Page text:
The Data Quality Chronicle

An event based log about a service offering

Get ready ’cause here I come: A Tale of Data Quality Preparedness

Normally I use this blog to tell stories of a very technical nature.  However, a recent experience has led me in a very different direction.  I want to talk informally about what it takes to prepare for a data quality project. 

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First and foremost, there needs to be a catalyst for starting a data quality project.  Typically this usually takes the form of anecdotal tales of woe from data consumers trying to use enterprise data.  From these anecdotes can be extracted a series of problem areas that need to be addressed.  For instance, if marketing director complains that direct marketing campaign costs are rising due to mailing multiple mailers to one address, then there is the identification of the need to perform household analysis and consolidation.  In a large enterprise, interviews need to be conducted to gather these stories and reduce them to a set of data quality operations.

This is in contrast to kicking off a data quality project without capturing these requirements.  Data quality is many things to many organizations and requires focus to be most effective.  Failure to log the details on the various anecdotes is a failure in being prepared to start a data quality project.

Another essential aspect of preparing for a data quality project is defining what data is in scope.  This requirement is highly coupled with the reasons for undetaking the effort.  In other words, if the marketing department is the business unit questioning the usability of the data then it is logical to focus on the data that deals with customer and customer contact details.

This is in contrast to defining a source system as the in-scope parameter of the data quality project.   I’ve rarely come across an enterprise source system that consisted of less than a thousand tables with countless data elements.  Failure to detail the data elements in question is a failure in being prepared to start a data quality project.

A final essential requirement to any data quality project is a data quality environment which consists of an application server with the required software and data connections.  I can’t say how many times this requirement is overlooked.  Due to typcial enterprise requisition processes, this step needs to be initiated prior to engaging a team to conduct data quality effort.  I’ve spent weeks waiting for hardware to do the analysis on and even longer waiting for the data.  In some cases, this hardware can reside outside of the organizational structure.  If this is the case, it is most advisable to obtain the required permission to have the data exist outside the corporate firewall.

In short, before you decide to start a data quality project know why, what, and where you are going to do the analysis.  I know this may sound obvious but, believe me, it is not.  I’ve spent so much time tracking these three pieces of criteria that I have started development on a data quality project checklist that will be included in various project initiation documents such as proposals and statement of work. 

Let this post be a warning signal to corporate sponsors and data quality practioners alike when you decide to start a data quality project, get ready ’cause here I come!


3 responses to “Get ready ’cause here I come: A Tale of Data Quality Preparedness

  1. Julian Schwarzenbach January 8, 2011 at 8:39 pm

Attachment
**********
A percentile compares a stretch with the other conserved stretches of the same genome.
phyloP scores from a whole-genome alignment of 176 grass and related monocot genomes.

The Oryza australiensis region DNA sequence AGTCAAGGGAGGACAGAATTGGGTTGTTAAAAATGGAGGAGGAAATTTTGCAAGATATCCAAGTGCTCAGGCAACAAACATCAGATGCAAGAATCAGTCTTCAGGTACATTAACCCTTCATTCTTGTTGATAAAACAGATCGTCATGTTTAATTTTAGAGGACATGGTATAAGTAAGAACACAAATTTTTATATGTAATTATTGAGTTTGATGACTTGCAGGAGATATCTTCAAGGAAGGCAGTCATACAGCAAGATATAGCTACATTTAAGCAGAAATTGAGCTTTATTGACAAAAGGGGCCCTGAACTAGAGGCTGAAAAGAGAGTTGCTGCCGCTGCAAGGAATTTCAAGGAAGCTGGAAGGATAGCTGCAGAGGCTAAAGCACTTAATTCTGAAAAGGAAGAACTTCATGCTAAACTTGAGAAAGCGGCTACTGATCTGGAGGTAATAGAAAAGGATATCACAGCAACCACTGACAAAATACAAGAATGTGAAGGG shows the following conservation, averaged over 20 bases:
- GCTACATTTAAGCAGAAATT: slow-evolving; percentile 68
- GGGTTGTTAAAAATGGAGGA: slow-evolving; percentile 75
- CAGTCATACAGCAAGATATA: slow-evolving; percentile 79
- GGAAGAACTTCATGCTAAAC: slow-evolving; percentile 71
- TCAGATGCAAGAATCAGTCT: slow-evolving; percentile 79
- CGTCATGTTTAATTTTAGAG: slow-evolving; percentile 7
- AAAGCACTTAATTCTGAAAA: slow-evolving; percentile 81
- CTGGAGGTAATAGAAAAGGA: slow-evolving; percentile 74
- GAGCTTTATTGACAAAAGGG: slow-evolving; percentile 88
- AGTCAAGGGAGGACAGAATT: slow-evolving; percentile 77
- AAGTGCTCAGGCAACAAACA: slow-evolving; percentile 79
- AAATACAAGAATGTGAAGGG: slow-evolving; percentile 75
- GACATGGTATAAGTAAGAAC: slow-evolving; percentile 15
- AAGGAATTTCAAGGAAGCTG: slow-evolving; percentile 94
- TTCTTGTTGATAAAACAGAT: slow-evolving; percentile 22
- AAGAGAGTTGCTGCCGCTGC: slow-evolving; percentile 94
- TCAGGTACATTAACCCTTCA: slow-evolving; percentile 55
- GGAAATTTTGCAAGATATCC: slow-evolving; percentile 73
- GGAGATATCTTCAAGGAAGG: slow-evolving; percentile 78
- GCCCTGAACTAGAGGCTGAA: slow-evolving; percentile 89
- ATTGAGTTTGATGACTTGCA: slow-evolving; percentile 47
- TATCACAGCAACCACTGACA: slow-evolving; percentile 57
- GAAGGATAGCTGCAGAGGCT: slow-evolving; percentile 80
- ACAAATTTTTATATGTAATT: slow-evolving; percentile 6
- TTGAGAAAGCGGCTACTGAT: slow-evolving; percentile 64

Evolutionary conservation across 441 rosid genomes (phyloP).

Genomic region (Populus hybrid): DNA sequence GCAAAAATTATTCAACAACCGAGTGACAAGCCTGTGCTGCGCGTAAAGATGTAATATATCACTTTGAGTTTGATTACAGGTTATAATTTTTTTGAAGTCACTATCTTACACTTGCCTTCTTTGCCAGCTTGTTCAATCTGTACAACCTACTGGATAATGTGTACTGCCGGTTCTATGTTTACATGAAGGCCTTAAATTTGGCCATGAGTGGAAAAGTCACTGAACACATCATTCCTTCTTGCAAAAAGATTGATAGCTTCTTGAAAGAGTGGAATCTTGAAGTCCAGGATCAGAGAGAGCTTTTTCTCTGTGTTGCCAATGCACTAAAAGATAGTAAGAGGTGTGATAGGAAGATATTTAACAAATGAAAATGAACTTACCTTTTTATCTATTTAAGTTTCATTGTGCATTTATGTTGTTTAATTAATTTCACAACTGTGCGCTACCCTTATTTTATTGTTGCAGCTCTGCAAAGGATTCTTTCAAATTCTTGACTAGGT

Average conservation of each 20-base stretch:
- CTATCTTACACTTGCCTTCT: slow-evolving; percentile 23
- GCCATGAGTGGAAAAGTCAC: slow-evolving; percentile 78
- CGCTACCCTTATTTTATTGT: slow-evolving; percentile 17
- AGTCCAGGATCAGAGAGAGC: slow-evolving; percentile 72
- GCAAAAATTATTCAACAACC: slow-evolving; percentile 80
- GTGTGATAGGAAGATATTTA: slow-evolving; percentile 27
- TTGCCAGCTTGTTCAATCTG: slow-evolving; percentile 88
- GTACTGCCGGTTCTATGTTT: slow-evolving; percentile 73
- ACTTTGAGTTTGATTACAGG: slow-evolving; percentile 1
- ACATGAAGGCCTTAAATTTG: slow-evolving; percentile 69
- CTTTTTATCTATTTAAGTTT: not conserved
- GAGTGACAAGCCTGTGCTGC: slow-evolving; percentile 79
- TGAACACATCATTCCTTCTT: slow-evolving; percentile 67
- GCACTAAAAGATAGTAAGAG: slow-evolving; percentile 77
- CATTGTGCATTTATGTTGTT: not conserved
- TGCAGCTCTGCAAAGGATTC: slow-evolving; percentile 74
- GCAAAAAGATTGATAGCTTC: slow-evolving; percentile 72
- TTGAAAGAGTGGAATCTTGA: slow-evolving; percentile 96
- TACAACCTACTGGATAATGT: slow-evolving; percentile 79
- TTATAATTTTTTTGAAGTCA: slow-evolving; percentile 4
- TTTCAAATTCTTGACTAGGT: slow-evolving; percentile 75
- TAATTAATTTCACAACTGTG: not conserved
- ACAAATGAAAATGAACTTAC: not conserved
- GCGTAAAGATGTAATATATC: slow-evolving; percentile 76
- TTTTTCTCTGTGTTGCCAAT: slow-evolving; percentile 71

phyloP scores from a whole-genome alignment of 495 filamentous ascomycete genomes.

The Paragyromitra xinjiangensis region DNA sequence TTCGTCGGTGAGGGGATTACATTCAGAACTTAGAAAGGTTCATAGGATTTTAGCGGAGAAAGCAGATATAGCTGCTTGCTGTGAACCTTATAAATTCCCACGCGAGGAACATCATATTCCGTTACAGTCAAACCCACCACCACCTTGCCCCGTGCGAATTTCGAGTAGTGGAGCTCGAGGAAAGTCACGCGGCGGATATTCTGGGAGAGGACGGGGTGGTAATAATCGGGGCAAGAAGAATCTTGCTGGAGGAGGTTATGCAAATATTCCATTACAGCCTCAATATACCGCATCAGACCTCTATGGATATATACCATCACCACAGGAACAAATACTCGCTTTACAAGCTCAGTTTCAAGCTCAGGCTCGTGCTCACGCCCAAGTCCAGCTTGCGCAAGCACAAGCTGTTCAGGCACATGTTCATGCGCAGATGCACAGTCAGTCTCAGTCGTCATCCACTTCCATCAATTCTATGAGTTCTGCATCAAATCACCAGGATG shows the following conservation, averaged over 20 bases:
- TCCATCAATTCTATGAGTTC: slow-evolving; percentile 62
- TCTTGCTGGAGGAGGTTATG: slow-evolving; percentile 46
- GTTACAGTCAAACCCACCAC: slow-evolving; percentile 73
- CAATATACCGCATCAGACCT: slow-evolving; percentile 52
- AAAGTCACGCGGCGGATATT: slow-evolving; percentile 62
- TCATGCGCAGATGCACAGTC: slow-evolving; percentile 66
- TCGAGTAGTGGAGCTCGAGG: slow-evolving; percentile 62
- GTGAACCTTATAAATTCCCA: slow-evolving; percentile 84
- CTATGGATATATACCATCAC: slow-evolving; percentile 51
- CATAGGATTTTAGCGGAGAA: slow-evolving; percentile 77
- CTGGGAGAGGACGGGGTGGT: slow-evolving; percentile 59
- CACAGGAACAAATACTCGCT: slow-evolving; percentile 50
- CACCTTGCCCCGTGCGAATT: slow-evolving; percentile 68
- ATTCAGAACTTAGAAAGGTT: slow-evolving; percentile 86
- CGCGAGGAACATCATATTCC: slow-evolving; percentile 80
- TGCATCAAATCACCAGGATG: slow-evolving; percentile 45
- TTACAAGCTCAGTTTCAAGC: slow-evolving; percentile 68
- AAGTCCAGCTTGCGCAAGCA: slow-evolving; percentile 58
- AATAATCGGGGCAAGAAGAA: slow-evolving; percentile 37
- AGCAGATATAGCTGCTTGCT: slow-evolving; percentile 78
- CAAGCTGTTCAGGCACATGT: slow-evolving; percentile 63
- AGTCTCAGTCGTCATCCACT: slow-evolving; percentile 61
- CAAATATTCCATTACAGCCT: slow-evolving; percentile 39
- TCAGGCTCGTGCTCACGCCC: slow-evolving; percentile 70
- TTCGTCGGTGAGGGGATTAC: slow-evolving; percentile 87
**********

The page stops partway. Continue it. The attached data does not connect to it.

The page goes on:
A good thought provoking post – how to encourage businesses to be proactive before their data quality issues become critical.

    This is a little like the situation in the UK where many burglar alarms are fitted to peoples homes shortly after they have been burgled. Very often it was something that they had always intended to do, but never quite go round to.

    In the corporate world I have encountered numerous situations where data quality improvement only starts to be taken seriously after a major failure, or a critical external audit etc. Again, data quality was something that had never quite got up the organisational priority list. This gets back to the age old dilemma of prioritising important but non-urgent activities (e.g. data quality) alongside urgent and possibly less important issues (e.g. a peak in staff sickness levels, a power failure etc.).

    Our latest blog post introduces another character to the Data Zoo – the PoD which is an essential requirement for any organisation to start on any large change programme (which can include data quality).

  2. Richard Ordowich January 9, 2011 at 8:28 pm

    This seems to imply that you should begin to build the data quality program based on anecdotes. In another article there is a suggestion that building a data quality program on anecdotes is limiting. “Ten Mistakes to Avoid When Building a Data Quality Program”.

    I suggest that these anecdotes perhaps represent perceptions about the quality of data and these perceptions must be acknowledged, researched, quantified and addressed in a data quality program. Anecdotes typically have a very short half-life and responding to them may result in nothing more than a reactive data quality program.

    • William Sharp January 9, 2011 at 9:06 pm

      I agree that there are times when anecdotes can be misleading. However they are a start at framing the effort and the act of engaging the business users telling these tales builds a relationship. It also puts to rest the impact, which is a key piece of this investigation, of the unfounded anecdotes.
      One thing I can attest to is that sending out questionnaires is almost pointless in the investigation process.
      Thanks for stopping by and commenting on the blog post!

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